Presenting to colleagues in other disciplines is interesting because it makes you think about your disciplinary assumptions – what you often take for granted and would assume that your home audience knows too. This came up at a workshop led by legal academics. A small group of us sort of pointed out that we were political scientists and would approach the same topic (in this case, constitutional design) in different way. By the time it got to my talk, I felt that the paper I had prepared was incomplete because, from a policy studies perspective, I had my own starting point and my audience would not know about it:
- Most policy is made in policy networks/ communities/ subsystems
- The state is so large that it may become unmanageable. So, policymakers divide administration into departments and policymaking into sectors and subsector
- Ministers can only pay attention to a tiny proportion of issues for which they are responsible. So, they delegate almost all policymaking to civil servants. Senior civil servants do the same to relatively junior civil servants.
- Civil servants rely on participants such as interest group for information and advice. They may also seek a degree of group ‘ownership’ of policy. Civil servants and groups may form fairly close relationships over time.
- The key point regards ‘parallel and serial processing’. Policymakers can only engage in serial (considering one issue at a time) while governments as a whole engage in parallel (processing many issues at once).
So, this is the context for a consideration of Parliament. An ill resourced Parliament can engage in serial processing but will struggle to engage in parallel – and therefore to hold the Government to account. The attention of ministers and parliamentarians will lurch from issue to issue, often with important consequences, but their attention to one issue means that they must ignore the others.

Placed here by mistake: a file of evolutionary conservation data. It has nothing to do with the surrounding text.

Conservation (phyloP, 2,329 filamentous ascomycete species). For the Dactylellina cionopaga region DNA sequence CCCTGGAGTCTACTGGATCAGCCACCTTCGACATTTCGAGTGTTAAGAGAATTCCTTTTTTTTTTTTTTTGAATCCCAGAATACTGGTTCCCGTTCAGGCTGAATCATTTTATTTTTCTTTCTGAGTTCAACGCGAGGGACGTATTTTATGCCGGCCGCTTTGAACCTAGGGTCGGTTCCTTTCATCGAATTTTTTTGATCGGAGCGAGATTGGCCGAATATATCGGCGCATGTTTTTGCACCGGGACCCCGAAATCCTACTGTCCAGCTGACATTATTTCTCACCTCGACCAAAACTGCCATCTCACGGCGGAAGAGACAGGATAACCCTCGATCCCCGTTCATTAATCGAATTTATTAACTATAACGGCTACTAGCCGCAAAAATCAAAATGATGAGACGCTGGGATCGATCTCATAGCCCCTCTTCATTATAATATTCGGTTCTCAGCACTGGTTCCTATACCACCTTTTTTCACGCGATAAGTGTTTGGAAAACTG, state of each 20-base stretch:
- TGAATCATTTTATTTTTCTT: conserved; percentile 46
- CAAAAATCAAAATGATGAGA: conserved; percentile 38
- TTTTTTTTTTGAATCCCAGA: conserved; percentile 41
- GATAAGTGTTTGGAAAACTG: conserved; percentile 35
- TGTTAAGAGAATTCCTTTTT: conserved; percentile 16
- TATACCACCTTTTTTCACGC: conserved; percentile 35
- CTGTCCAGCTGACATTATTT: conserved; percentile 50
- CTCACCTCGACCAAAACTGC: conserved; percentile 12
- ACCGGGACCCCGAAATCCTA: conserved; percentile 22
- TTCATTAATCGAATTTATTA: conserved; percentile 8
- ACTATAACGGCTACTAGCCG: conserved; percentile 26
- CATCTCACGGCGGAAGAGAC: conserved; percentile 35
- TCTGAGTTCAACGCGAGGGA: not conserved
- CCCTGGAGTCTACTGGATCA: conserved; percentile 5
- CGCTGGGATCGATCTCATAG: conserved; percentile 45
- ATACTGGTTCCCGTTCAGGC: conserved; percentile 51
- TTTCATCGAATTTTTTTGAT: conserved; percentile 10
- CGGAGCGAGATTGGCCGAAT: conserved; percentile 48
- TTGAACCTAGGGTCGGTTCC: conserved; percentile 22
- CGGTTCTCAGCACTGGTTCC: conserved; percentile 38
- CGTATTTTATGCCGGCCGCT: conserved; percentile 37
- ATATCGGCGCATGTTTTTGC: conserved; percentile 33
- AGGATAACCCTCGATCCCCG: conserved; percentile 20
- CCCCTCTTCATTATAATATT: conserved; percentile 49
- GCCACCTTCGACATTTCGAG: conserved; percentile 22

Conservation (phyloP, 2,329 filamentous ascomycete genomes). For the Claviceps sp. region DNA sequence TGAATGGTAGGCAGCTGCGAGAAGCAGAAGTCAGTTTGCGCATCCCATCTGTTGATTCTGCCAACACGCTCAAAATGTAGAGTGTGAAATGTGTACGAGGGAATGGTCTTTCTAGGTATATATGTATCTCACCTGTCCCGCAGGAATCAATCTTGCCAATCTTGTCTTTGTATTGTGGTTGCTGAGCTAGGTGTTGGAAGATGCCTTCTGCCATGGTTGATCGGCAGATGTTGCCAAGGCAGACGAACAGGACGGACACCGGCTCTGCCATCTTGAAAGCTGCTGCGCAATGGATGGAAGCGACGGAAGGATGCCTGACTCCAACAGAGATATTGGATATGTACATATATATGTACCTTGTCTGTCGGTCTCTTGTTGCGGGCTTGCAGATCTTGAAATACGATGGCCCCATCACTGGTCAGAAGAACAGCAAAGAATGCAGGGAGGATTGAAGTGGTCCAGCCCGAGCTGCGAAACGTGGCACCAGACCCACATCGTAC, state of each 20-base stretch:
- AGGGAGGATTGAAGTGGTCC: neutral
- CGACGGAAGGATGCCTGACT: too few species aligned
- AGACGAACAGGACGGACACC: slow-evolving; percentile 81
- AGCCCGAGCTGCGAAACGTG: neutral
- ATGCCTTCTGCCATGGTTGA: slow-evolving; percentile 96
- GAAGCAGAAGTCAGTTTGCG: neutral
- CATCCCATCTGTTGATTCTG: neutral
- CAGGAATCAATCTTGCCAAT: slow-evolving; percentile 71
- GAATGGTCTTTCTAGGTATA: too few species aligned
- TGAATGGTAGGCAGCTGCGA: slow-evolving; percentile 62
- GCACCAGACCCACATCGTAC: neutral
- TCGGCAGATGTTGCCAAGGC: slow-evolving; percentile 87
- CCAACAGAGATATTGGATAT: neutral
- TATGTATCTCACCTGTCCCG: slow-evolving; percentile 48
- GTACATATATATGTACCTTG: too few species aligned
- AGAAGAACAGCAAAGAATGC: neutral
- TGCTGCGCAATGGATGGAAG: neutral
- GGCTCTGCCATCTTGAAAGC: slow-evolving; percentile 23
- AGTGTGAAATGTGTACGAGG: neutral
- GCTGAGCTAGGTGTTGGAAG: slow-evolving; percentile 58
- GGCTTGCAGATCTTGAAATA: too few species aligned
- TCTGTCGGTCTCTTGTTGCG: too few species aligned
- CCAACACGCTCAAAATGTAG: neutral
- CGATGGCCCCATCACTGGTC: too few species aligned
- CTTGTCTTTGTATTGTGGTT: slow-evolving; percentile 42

This context is so familiar to many policy/ politics scholars that they may be surprised if one takes Parliaments seriously. In fact, when I gave my presentation for a lectureship at Aberdeen in 2004, one audience member pretty much said ‘since parliaments are peripheral to the policy process, why are you bothering with this topic?’. I have two answers:
- Parliaments perform other functions – deliberative, participatory, symbolic and, most importantly, they legitimize the outputs of government. Without Parliament, the government would struggle to maintain a wider sense of public legitimacy for its decisions. Consequently, a parliament can appear, simultaneously, to be highly ineffective (in relation to scrutiny) and profoundly effective (at legitimization).
- The Scottish Parliament was sold as a powerful institution at the centre of a range of ‘new politics’ initiatives.
So that is the context for the rest of my talk here –
UPDATE: Questions from the audience
(1) What would you do about these weaknesses in scrutiny. Potential remedies?
I gave three main solutions: (a) lower your expectations about what can happen; (b) increase parliamentary resources (permanent staff seem like better value than elected MSPs in this context) to increase MSP incentives to engage in scrutiny; and (c) learn from other countries and decide if you want to transfer their practices. As I discuss with colleagues in a comparison with Sweden, we may not be willing to give up what we have (clear lines of accountability) to secure what they have (more cross-party cooperation).
(2) Should there be a ‘big bang’ reform of the Scottish political system to address these problems? I tried very much not to answer this question. It doesn’t seem likely to happen or to change the fundamental relationship between government and parliament.